1. It is a myth that public sector employees are underpaid. Their total compensation, rock solid job protection, and low expectations make their jobs extremely cushy. While I could have made more money (and do now), I spent decades as a public employee. Clearly my decision reveals a preference. I know many lawyers who left law firms to take jobs in government with 40 hour workweeks instead of 80. I worked 80 per week in my government jobs because I was single and loved my work.

2. There are generally two types of people who take government jobs including elected positions, a) those who are rich and value the paycheck less than the power, b) those who are poor and see a massive pay increase their skills would never garner in the market. People in the middle generally wouldn't run for office. Mitch McConnell is a perfect example of the former, AOC the latter. These measures, propounded by liberals, is nothing less than a means to siphon off more taxpayer money to people like themselves. Congress is a millionaires club. The sheer number of lawyers we have in Congress, which pays 174k per year, tells us that money is not a limiting factor.

3. $31k sounds pretty abysmal. The daily stipend amounts to 24k in odd numbered years and 9k in even numbered years. 56k is pretty good pay for the average person but probably way too low for professionals. They probably should increase pay, but lawyers would still scoff at the resulting salary. Why pay more to people who will do the job for less? Which people would want to do the job but for the low pay? Theoretically they exist but practically speaking, who are they? No business owner except one who is rich would leave their shops.

You really think there are charismatic young lawmakers with millions of followers and no interest in power? I doubt it!

I wasn't aware that I stated or implied that.

So long story short, you agree $31K is way too low? Of course it is. The rest of your analysis is more or less correct. Oregon can't afford to pay its legislatures huge salaries. But federal congressman should see pay in the $300-500K range. Then you would attract normal professionals and get a better quality legislature.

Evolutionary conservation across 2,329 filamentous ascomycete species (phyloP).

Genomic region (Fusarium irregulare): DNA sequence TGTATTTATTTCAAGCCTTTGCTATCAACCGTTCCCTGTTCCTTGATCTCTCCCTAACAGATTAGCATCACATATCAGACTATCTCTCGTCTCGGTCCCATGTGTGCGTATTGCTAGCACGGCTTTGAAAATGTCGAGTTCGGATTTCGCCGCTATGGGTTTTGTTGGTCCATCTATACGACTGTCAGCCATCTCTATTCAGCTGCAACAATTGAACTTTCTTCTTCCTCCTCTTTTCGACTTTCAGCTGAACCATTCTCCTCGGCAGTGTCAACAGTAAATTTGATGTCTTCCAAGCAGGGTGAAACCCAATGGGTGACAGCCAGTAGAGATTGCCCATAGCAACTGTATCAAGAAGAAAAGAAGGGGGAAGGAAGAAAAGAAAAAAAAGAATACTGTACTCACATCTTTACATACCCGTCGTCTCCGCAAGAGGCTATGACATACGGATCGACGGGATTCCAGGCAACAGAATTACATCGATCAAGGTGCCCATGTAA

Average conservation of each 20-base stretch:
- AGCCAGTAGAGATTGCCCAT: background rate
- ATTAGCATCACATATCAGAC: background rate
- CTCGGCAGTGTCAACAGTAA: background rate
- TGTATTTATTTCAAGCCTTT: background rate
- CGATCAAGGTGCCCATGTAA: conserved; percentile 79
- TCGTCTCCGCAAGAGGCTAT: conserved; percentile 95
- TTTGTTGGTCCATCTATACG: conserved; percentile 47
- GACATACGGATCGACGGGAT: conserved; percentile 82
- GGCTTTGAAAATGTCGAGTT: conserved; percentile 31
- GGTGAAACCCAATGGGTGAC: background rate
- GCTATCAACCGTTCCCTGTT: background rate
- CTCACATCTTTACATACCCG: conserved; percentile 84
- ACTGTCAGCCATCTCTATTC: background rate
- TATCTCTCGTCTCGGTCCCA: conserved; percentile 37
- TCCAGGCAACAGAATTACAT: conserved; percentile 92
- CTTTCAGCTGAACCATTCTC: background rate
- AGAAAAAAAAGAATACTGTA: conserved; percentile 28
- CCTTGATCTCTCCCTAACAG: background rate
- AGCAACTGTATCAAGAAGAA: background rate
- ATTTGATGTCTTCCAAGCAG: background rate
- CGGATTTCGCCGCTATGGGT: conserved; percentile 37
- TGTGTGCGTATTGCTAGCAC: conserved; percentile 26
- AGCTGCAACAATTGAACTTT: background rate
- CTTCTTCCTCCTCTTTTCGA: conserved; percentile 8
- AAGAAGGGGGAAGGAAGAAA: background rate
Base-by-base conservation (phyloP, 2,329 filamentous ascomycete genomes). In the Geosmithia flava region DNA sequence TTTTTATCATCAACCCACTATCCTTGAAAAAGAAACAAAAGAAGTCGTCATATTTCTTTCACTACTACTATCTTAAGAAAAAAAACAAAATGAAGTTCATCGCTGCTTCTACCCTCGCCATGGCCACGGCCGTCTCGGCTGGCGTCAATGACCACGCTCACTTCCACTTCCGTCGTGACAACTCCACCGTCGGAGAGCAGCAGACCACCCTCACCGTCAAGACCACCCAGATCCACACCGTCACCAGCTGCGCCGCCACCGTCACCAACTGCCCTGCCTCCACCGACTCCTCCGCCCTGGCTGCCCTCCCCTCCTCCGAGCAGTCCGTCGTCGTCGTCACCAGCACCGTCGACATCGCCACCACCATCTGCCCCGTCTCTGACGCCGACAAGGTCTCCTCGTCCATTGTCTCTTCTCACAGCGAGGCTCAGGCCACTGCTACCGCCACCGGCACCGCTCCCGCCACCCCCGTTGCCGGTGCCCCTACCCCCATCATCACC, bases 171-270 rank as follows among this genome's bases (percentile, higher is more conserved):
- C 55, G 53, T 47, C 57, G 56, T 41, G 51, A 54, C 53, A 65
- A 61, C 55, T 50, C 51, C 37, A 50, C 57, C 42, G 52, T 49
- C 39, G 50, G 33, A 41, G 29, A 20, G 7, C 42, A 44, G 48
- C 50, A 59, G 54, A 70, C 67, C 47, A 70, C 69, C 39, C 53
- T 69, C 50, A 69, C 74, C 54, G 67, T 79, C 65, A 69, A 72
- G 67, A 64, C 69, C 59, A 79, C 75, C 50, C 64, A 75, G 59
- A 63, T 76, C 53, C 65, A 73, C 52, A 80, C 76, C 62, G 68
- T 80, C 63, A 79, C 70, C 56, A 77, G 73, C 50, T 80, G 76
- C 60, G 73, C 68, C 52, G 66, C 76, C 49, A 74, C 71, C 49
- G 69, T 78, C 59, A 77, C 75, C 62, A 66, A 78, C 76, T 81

As opposed to ex-bartenders from the Bronx, he means.

After doing a little math, it is about 87k annualized. Again it is not 31k. It is 31k plus 149 per day that they are in session, which is 160 days and 50 days in alternating years. The average work year is 250 days.

I'll accept arguments that it is hard to replace income from a lengthy hiatus, e.g. teachers with summers off, but the RATE of pay for these legislators is very good, particularly in the short session years. They can and most probably do work other jobs.

If you're very rich, you can substitute power for money. If you are a bartender, this is a massive pay raise. People in the middle are the ones most likely to be squeezed.

Congress makes 174k. That is pretty good.

Don't most local & state legislators have other sources of income? Implied by the argument it seems and something I thought was the case: local elected representatives (and to some extent state and federal) are largely part-time jobs.

If so, raising the wage will likely do little to change the demographics of the legislature. The issue there is probably more about campaign costs and complying with election laws and requirements.

If I am right here, this is really just a bonus the current group is voting to give themselves (rich getting richer) sold under the guise of diversity and assisting the less enfranchised.

I would suggest two alternatives that might have better ability to accomplish the goal -- thought I suspect both can still be gamed.

1) Compensation would be based on total income and set to some level. If you make more than that already and you run you don't get paid except for the in session per diem amount.

2) Leave the compensation the same but put all that money into some form of open election campaigning infrastructure that all can leverage. Election campaigns are all about communications. It is the 21st Century. I'm sure we can find a technology somewhere that largely has near 0 marginal costs for allowing such campaign communications to reach the people.

Legislating has always been a part time job for wealthy people.